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Nuclear topic: Nuclear fission and fusion

Fission isa reaction when the nucleus of an atom, having captured a neutron, splits into two or more nuclei, and in so doing, releases a significant amount of energy as well as more neutrons. These neutrons then go on to split more nuclei and a chain reaction takes place.

Nuclear fission is a mature technology that has been in use for more than 50 years. The latest designs for nuclear power plants build on this experience to offer enhanced safety and performance, and are ready for wider deployment over the next few years. There is great potential for new developments in nuclear energy technology to enhance nuclear’s role in a sustainable energy future. Nevertheless, important barriers to a rapid expansion of nuclear energy remain. Governments need to set clear and consistent policies on nuclear to encourage private sector investment. Gaining greater public acceptance will also be key, and this will be helped by early implementation of plans for geological disposal of radioactive waste, as well as continued safe and effective operation of nuclear plants.

The IEA together with the Nuclear Energy Agency have developed a nuclear power roadmap.

Fusion offers important advantages: no carbon emissions, no air pollution, unlimited fuel, and is intrinsically safe. While fusion technology is not at the deployment stage, the potential is substantial. The fusion reaction is about four million times more energetic than a chemical reaction such as the burning of coal, oil or gas.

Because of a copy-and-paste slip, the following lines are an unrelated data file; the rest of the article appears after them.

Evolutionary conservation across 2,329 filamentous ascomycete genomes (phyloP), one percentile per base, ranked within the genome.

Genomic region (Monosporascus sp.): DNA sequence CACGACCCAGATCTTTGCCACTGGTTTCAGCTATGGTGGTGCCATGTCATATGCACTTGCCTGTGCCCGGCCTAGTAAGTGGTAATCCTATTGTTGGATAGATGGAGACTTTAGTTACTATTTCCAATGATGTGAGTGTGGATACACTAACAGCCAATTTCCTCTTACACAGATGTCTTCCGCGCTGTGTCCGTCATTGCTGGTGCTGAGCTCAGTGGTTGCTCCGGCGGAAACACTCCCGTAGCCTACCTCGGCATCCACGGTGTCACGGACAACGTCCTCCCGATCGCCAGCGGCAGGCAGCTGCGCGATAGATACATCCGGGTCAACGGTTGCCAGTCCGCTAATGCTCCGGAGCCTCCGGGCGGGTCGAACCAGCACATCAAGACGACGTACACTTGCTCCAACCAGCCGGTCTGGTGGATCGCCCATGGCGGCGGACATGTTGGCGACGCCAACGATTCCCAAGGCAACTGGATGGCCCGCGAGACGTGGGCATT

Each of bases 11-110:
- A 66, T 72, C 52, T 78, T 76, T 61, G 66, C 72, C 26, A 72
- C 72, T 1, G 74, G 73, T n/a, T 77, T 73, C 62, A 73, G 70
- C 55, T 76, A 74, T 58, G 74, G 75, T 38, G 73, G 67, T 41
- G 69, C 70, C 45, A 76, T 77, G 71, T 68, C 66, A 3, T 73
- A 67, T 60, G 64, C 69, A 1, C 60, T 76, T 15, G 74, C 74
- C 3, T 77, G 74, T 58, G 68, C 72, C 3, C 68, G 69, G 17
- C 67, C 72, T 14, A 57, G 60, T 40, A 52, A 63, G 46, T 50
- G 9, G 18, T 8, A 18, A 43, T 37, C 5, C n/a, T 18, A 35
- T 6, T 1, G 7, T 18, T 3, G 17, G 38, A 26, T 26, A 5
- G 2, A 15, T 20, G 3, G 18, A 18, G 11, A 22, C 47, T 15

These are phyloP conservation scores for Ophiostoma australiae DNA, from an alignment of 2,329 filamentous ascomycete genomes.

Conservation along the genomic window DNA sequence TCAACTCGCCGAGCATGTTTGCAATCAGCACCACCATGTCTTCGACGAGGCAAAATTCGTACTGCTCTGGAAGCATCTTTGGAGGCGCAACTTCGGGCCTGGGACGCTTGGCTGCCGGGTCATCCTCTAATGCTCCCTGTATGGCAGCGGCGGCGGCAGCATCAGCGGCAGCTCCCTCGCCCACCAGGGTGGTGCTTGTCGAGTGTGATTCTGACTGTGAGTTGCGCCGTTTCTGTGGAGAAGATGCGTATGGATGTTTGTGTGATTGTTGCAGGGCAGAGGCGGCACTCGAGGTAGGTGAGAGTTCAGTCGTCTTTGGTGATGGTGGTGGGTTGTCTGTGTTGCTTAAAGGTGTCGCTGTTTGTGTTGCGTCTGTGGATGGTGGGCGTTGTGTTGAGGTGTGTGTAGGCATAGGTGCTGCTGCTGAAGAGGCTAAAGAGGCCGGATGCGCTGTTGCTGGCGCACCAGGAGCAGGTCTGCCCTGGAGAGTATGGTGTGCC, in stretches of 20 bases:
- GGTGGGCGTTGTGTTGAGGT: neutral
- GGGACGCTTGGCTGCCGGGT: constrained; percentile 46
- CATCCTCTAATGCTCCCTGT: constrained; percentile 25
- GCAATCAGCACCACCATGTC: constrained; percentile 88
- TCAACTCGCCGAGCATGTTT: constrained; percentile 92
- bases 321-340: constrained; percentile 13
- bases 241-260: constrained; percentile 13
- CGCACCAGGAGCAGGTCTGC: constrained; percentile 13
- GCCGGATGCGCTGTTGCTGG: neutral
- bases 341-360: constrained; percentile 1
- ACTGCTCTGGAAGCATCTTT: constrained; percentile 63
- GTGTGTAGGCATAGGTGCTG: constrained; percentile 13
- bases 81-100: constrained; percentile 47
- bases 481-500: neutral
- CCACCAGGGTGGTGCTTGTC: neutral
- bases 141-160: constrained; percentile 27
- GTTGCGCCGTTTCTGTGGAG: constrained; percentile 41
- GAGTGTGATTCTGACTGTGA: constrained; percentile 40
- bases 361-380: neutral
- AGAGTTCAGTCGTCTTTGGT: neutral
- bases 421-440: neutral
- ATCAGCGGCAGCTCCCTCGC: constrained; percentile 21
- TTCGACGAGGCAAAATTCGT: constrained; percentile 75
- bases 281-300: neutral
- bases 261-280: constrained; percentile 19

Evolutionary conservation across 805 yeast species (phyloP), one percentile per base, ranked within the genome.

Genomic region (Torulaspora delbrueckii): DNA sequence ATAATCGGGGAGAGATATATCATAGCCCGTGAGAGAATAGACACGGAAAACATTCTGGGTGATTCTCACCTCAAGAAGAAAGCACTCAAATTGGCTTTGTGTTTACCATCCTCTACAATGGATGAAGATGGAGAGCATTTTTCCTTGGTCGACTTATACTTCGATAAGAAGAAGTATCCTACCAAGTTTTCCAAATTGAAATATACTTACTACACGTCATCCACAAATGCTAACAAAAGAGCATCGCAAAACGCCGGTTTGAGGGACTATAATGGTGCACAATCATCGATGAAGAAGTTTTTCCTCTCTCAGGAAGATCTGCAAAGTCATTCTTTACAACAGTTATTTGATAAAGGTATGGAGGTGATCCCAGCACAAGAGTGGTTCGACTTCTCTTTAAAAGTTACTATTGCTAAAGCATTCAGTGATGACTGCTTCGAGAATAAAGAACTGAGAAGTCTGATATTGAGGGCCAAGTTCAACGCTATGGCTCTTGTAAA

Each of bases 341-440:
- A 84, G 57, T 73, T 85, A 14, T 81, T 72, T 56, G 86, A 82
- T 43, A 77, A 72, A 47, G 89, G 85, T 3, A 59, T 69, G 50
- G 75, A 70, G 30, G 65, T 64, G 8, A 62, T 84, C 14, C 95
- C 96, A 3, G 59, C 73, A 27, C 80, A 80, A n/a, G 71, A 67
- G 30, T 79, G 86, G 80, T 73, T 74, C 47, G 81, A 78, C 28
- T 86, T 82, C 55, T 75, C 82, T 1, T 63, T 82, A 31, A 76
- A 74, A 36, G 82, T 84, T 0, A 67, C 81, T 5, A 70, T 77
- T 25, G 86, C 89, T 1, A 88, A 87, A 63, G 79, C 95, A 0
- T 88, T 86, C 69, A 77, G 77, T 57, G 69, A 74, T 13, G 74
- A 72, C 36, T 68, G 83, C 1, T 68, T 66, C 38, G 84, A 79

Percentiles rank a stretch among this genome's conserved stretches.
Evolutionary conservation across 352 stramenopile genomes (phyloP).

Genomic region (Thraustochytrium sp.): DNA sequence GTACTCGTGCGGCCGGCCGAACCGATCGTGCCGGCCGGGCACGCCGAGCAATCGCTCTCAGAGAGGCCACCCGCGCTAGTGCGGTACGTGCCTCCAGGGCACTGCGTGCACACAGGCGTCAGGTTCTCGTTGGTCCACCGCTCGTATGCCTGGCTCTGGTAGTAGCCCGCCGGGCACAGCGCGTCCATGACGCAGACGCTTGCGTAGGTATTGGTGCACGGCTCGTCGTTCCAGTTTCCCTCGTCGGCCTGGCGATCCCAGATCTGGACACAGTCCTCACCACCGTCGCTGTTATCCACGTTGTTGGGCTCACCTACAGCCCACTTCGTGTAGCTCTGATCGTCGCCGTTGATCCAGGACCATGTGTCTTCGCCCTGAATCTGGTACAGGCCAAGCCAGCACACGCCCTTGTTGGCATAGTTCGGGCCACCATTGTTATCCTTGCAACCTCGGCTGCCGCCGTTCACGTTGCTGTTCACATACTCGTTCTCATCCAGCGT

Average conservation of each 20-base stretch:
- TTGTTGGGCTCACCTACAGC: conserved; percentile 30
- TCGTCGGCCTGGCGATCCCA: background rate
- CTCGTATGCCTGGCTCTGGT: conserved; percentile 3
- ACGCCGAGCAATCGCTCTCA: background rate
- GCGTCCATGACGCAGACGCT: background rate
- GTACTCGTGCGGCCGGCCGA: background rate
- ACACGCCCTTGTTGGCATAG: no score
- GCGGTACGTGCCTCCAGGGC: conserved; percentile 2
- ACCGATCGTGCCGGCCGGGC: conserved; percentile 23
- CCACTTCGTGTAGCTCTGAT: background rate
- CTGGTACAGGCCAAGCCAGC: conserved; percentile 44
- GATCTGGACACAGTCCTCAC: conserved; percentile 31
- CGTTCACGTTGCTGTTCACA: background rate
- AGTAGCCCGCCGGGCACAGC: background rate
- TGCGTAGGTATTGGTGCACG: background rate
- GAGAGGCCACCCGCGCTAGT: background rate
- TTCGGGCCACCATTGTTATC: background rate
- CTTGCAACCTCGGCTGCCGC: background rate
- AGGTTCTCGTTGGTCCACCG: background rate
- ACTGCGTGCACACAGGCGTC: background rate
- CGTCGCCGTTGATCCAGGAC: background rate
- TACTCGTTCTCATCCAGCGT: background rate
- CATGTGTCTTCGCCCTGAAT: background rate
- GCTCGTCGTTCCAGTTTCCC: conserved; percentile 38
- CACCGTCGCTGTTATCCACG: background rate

Fusion is a process where nuclei collide and join together to form a heavier atom, usually deuterium and tritium. When this happens a considerable amount of energy gets released at extremely high temperatures: nearly 150 million degrees Celsius. At extreme temperatures, electrons are separated from nuclei and a gas becomes a plasma—a hot, electrically charged gas.

The fuel (created when deuterium combines with tritium) is abundant; it gives off very little radioactivity; there is no need for underground storage, and there is no environmental risk of high radio-active fuel leakage in case of an accident, the plasma dissipates. Much more work is needed to achieve deployment of fusion technologies.

The IEA Fusion Power Co-ordinating Committee (FPCC) provides a platform for stakeholders to share results of fusion activities worldwide. These stakeholders include the ITER (International Thermonuclear Experimental Reactor) project, the International Atomic Energy Agency, the European Commission (EURATOM), the International Tokamaks Physics Activity (ITPA), and Nuclear Energy Agency (experiments database).

The FPCC also oversees the activities of eight fusion energy technology initiatives (formally known as Implementing Agreements).  These initiatives carry out research and development activities in areas ranging from technology to environmental and economic aspects of fusion power. Their work is directly relevant to the ITER project and the "beyond-ITER" programme, which focuses on fusion power plants, and the economic, environmental, safety and social aspects of fusion power.

As maintaining steady plasma is the greatest challenge for fusion physics research, regardless of the device (toroidal or spherical) or the type of confinement (inertial – using lasers, or magnetic – using electrical current), in 2011 the IEA’s Fusion Power Co-ordinating Committee created a cross-cutting Steady-State Operations Co-ordination Group to ensure no gaps in research worldwide exist.